Earlier this week, a COVID-19 vaccination van, VOCan, visited Mossman Gorge and Hospital, with many residents excited to roll up their sleeves, but Dr Colbridge said the few days the van was in the County still only made a small dent in the people needing inoculation.
Louise Cooper, CEO of Mountain View Medical, agreed the support was needed because “this is a mammoth task for two general practitioners to take on.”
“Right now we have a waiting list for COVID vaccinations, a list of our own patients, other people, and even people in Cairns, and we’re working around the clock.
“There are many complexities surrounding the logistics of running these clinics, especially trying to bypass all of the usual services we provide to the practice.
“It is good to be part of the deployment as we want to help our community reduce the health, social and economic impacts of the COVID-19 pandemic.
“We would always appreciate patience as the demand for the vaccine is greater than our capacity to vaccinate right now,” she said.
Dr Don Martin, Acting Executive Director of Medical Services at Cairns and Hinterland Hospital and Health Services, said they were working with Mossman Hospital, North Queensland Primary Health Network and Bamanga Bubu Ngadimunku to understand the local demand for the COVID-19 vaccine.
“If the vaccination clinic at Mossman Hospital (VOCan, which visited this week) goes well, we will consider setting up a longer term clinic at the hospital,” he said.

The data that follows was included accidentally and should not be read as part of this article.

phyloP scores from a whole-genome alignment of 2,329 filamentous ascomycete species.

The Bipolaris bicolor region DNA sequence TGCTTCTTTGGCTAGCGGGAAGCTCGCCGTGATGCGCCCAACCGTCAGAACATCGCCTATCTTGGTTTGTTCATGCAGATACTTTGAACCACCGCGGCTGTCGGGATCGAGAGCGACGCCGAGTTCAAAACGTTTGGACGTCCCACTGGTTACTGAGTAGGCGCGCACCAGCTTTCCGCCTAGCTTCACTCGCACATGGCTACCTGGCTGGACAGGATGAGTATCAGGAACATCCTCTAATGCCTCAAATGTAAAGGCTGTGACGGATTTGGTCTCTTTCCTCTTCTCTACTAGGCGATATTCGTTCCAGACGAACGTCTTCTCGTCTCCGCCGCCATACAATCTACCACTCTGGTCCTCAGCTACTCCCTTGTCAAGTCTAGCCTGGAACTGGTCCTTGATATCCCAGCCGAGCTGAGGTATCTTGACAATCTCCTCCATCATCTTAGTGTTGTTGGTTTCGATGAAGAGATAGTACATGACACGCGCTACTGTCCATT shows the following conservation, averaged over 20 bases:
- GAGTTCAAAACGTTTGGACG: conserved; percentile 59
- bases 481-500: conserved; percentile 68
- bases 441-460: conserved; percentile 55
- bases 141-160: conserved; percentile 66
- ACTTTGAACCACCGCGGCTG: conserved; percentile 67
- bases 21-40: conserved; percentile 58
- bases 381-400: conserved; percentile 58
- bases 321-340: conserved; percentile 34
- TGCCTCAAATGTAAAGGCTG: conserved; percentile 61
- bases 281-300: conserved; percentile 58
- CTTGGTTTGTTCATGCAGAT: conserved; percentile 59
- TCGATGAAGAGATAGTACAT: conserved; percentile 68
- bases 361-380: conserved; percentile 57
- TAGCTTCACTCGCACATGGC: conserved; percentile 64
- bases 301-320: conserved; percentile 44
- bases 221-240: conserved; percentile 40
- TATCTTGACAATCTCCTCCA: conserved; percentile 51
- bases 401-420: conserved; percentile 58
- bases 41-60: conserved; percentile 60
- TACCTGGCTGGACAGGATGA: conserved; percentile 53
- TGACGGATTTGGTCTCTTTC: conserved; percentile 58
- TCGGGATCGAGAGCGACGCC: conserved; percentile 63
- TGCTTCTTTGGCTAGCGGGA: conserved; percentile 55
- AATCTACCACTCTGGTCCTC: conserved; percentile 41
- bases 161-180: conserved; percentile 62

“Australia’s COVID-19 vaccination program is led by the Australian government through primary care providers.
“This means that most COVID-19 vaccines will be delivered to Queenslanders through licensed general practitioners, respiratory clinics, community-controlled health services and pharmacies.
“Most people in Queensland get vaccinated by these providers – whether for childhood vaccinations or for the annual flu shot.
“It is important that people are vaccinated where they normally seek care, so if your GP offers vaccination, we encourage you to visit them,” he said.
The state government also announced this week that it will open 14 community-based vaccination centers across the state by the end of July to facilitate the deployment of the COVID vaccine. A number are in central and southern Queensland, with seven locations yet to be announced.